Friday, May 20, 2011
Review: Land of Talk - Cloak and Cipher
By Jon Stone | @jwstone - August 25, 2010
In the mid 90s a little-known band called that dog. was touring as a Geffen label-mate with Weezer. I first saw them in that context and became, quite possibly, their biggest fan. They were eclectic and raw, especially on their eponymous release, but they also wrote beautiful pop songs with with soaring (if occasionally intentionally dissonant) three-part female vocal harmonies. They managed to mix dirty, post-punk guitars with bright pop melodies in ways that allowed a little more success with each subsequent release -- and just as they were at the height of that success, they vanished.
I have this bad habit of trying to find new substitutes for my old favorites. So, as I begin this review of Land of Talk’s new record Cloak and Cipher (which dropped yesterday) it is with the admission that when I heard the song “The Hate I Won’t Commit,” my favorite on the album, I thought: that dog! But, Land of Talk deserves more than to just be a nostalgic place-holder, especially for a band that up and left me hanging. A lot more.
Here are a few other admissions: I’m not really that into this year’s chillwave/dream pop/sun-bleached (whatever you want to call them) releases from the likes of Beach House and Best Coast, and (to further alienate myself from popular culture at large) after seeing Sleigh Bells at Pitchfork, I’m still scratching my head over their seemingly universal appeal. Really? A dude playing guitar riffs over canned beats and karaoke vocals? I digress. Land of Talk, however, seems related genre-wise to these other bands. So while thinking about reviewing Cloak and Cipher, I’ve been hung up on the implicit question I’ve been mulling over above: How can my love for Land of Talk's new release be justified against my not being blown over by Beach House and Best Coast?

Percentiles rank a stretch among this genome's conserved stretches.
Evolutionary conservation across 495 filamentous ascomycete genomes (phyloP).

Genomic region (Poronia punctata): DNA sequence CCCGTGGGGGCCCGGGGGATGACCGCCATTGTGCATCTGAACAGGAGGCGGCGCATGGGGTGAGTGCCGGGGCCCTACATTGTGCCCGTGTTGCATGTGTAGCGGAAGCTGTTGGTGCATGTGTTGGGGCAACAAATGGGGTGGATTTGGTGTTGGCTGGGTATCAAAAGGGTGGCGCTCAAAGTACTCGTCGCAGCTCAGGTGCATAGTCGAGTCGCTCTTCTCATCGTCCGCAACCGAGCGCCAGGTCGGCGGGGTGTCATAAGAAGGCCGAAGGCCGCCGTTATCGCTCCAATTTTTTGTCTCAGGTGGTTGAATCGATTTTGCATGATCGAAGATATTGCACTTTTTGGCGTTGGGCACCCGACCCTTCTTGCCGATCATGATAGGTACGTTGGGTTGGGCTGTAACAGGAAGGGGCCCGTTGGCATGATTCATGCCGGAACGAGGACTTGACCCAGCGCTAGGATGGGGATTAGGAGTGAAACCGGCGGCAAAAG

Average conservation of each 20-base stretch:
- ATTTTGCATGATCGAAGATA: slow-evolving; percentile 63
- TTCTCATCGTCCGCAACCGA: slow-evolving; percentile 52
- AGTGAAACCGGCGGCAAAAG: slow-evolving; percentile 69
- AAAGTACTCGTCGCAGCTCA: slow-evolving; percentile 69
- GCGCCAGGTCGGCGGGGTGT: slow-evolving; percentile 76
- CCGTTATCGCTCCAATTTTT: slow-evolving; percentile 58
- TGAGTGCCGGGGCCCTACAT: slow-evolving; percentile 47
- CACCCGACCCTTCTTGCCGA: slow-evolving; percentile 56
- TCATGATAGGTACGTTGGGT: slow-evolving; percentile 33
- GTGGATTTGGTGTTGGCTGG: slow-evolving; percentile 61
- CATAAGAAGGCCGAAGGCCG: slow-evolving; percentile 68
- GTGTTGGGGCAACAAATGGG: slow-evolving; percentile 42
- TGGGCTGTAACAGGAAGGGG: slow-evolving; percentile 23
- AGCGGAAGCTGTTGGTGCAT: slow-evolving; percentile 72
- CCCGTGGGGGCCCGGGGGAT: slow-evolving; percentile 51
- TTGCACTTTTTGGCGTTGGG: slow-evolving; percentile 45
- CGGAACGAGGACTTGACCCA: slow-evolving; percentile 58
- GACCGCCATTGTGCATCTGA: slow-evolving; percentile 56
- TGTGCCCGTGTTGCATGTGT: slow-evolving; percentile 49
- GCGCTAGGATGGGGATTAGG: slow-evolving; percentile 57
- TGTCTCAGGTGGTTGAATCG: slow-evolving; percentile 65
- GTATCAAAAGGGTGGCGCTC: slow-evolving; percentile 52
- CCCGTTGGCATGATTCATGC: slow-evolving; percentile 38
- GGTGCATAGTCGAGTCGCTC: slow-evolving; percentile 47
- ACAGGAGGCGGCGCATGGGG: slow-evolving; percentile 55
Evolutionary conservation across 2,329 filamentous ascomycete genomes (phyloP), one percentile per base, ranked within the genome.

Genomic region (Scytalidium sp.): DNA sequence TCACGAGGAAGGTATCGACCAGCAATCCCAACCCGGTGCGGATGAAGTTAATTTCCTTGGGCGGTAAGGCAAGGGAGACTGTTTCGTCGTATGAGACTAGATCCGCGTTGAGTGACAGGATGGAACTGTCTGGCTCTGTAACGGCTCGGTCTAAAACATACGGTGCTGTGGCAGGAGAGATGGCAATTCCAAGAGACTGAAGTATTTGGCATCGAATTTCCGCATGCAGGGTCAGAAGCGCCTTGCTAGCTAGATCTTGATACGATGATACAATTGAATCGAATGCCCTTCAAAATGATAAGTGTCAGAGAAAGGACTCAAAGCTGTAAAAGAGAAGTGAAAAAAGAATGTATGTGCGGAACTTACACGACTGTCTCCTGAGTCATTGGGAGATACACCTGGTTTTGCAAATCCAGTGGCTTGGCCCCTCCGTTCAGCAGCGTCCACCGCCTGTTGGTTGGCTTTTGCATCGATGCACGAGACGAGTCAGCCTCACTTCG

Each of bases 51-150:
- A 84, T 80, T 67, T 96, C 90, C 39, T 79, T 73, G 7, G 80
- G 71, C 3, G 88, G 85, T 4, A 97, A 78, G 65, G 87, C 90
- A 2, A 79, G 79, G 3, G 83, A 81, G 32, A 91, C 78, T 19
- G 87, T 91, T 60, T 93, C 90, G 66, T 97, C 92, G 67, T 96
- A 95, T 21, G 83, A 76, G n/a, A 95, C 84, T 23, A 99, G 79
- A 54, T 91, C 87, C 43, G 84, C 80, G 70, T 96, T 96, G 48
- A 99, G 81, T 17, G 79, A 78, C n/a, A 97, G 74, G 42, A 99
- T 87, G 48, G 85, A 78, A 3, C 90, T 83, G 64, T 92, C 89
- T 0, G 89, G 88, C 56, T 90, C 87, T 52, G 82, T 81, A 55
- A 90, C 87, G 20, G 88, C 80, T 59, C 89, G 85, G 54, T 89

So again (anticipating the flames), all I'm saying is that I'm not that into them and not that they're not good. Indeed, Beach House and Best Coast have managed on their records to do one thing very well. I understand their appeal. (To illustrate -- I just gave my wife a first sample of both bands and she said in perfect unironic seriousness --"It sounds like I'm at the Gap." Precisely.) But I think they suffer from the She & Him syndrome: decent songs, especially on their own, but fill an album with them and you're left without much sonic variety. Land of Talk offer that variety on Cloak and Cipher. We hear it in the instrumentation, in the dynamics, and, perhaps where it matters most, in the songwriting. It takes a few songs to build on Cloak and Cipher, but it starts in earnest four tracks in on “Swift Coin,” builds on the amazingly titled “Color Me Badd,” and by the time you get to that watershed track I mention above (“The Hate I Won’t Commit”), its clear that this is a band capable of making all kinds of noises, all of them good.
I don’t think it’s a mistake that a lot of it reminds me of my favorite female-led 90s records. I hear Kim and Kelly Deal’s influence on Cloak and Cipher and something else elusive… maybe Sonic Youth or My Bloody Valentine. Land of Talk also move in and out of territory covered by Beach House and Best Coast, but do it with more veracity and vigor. Most of all, this is a band that nurtures listener interest. I listen and want to know more: I get on the internet and read about them. I learn that Elizabeth Powell who leads the band is a member of Broken Social Scene (evidence of this crystallizes on Cloak and Cipher’s “Handburg, Noon” which sounds like it could have been on a BSS or Stars record). Not surprisingly, I also learn that members of Stars and Arcade Fire make appearances on the record. Also, Powell recently recovered from vocal-chord surgery, but you’d never know it. Her voice is clean and makes for a lovely contrast to the often crunchy guitars and rhythms.
To sum up, I like Land of Talk. I think they are better than Beach House or Best Coast because of reasons I mention above, but also because I'm on a bit of a search. I'm tired of bands that seem like fads. I want to invest. And I want records that give me a reason to invest. I want some kind of indication in what I hear of that potential equity. Cloak and Cipher is a small record, but I hear on it a band with that potential -- with that spark. Most importantly, I hear a band unlikely to vanish after a few years of fad success.
MySpace: Land of Talk
MP3: Land Of Talk – “Quarry Hymns”